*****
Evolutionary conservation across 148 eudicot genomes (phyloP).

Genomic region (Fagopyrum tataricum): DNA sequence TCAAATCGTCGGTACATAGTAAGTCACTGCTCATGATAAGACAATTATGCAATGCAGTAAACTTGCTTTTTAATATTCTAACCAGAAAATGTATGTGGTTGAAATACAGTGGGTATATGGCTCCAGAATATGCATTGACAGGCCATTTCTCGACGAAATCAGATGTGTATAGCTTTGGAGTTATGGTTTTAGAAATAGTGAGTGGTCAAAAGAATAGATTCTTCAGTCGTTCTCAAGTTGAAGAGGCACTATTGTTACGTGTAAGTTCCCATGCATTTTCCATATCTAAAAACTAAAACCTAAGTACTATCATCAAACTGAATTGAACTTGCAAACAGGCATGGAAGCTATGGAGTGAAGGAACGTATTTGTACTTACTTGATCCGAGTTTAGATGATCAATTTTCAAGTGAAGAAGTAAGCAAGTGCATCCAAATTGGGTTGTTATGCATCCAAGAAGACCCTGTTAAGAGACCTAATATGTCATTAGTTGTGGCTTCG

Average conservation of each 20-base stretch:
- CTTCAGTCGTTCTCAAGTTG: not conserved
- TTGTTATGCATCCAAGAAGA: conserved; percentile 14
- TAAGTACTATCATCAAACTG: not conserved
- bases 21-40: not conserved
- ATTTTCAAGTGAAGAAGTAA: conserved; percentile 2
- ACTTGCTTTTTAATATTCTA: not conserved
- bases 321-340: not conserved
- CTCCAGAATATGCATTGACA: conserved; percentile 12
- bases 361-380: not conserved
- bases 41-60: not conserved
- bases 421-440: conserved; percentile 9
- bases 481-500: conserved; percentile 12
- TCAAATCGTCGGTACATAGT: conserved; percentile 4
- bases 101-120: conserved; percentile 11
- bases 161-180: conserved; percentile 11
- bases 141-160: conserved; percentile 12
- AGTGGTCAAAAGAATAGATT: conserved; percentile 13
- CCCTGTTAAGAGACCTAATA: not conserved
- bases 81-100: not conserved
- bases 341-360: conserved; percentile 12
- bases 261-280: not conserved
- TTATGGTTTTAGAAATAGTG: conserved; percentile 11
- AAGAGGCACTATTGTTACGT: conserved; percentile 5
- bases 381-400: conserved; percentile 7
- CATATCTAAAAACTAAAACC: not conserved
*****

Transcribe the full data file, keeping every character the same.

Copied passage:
Evolutionary conservation across 148 eudicot genomes (phyloP).

Genomic region (Fagopyrum tataricum): DNA sequence TCAAATCGTCGGTACATAGTAAGTCACTGCTCATGATAAGACAATTATGCAATGCAGTAAACTTGCTTTTTAATATTCTAACCAGAAAATGTATGTGGTTGAAATACAGTGGGTATATGGCTCCAGAATATGCATTGACAGGCCATTTCTCGACGAAATCAGATGTGTATAGCTTTGGAGTTATGGTTTTAGAAATAGTGAGTGGTCAAAAGAATAGATTCTTCAGTCGTTCTCAAGTTGAAGAGGCACTATTGTTACGTGTAAGTTCCCATGCATTTTCCATATCTAAAAACTAAAACCTAAGTACTATCATCAAACTGAATTGAACTTGCAAACAGGCATGGAAGCTATGGAGTGAAGGAACGTATTTGTACTTACTTGATCCGAGTTTAGATGATCAATTTTCAAGTGAAGAAGTAAGCAAGTGCATCCAAATTGGGTTGTTATGCATCCAAGAAGACCCTGTTAAGAGACCTAATATGTCATTAGTTGTGGCTTCG

Average conservation of each 20-base stretch:
- CTTCAGTCGTTCTCAAGTTG: not conserved
- TTGTTATGCATCCAAGAAGA: conserved; percentile 14
- TAAGTACTATCATCAAACTG: not conserved
- bases 21-40: not conserved
- ATTTTCAAGTGAAGAAGTAA: conserved; percentile 2
- ACTTGCTTTTTAATATTCTA: not conserved
- bases 321-340: not conserved
- CTCCAGAATATGCATTGACA: conserved; percentile 12
- bases 361-380: not conserved
- bases 41-60: not conserved
- bases 421-440: conserved; percentile 9
- bases 481-500: conserved; percentile 12
- TCAAATCGTCGGTACATAGT: conserved; percentile 4
- bases 101-120: conserved; percentile 11
- bases 161-180: conserved; percentile 11
- bases 141-160: conserved; percentile 12
- AGTGGTCAAAAGAATAGATT: conserved; percentile 13
- CCCTGTTAAGAGACCTAATA: not conserved
- bases 81-100: not conserved
- bases 341-360: conserved; percentile 12
- bases 261-280: not conserved
- TTATGGTTTTAGAAATAGTG: conserved; percentile 11
- AAGAGGCACTATTGTTACGT: conserved; percentile 5
- bases 381-400: conserved; percentile 7
- CATATCTAAAAACTAAAACC: not conserved